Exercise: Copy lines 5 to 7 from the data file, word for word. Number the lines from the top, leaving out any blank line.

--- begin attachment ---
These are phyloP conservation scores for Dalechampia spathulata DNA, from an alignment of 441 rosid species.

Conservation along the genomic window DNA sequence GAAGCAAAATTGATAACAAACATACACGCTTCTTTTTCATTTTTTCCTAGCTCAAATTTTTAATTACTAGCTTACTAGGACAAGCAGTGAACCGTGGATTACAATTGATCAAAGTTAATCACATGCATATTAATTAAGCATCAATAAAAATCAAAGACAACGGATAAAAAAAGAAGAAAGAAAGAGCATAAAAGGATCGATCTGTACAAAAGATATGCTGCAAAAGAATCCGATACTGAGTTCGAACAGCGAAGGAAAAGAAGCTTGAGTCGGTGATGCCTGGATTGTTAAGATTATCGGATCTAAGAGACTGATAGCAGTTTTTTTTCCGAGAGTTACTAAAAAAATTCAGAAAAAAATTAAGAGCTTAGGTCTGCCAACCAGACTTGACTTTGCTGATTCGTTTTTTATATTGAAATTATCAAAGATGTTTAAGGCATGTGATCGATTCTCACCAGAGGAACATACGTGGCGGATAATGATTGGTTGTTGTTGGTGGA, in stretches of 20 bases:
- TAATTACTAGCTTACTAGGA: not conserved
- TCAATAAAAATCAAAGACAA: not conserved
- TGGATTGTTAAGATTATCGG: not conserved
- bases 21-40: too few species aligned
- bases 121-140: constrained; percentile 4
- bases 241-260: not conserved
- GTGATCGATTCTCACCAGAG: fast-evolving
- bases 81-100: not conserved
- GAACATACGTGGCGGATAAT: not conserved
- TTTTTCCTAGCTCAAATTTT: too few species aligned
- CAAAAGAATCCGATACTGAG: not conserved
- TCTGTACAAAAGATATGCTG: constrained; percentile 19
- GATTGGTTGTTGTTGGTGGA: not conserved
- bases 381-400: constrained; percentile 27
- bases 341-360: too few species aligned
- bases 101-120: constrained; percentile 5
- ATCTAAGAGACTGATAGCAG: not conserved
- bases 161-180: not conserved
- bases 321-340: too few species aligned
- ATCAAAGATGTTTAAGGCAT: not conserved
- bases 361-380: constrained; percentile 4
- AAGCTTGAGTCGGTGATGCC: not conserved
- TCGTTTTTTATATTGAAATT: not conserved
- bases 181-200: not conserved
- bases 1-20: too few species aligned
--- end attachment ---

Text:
- TGGATTGTTAAGATTATCGG: not conserved
- bases 21-40: too few species aligned
- bases 121-140: constrained; percentile 4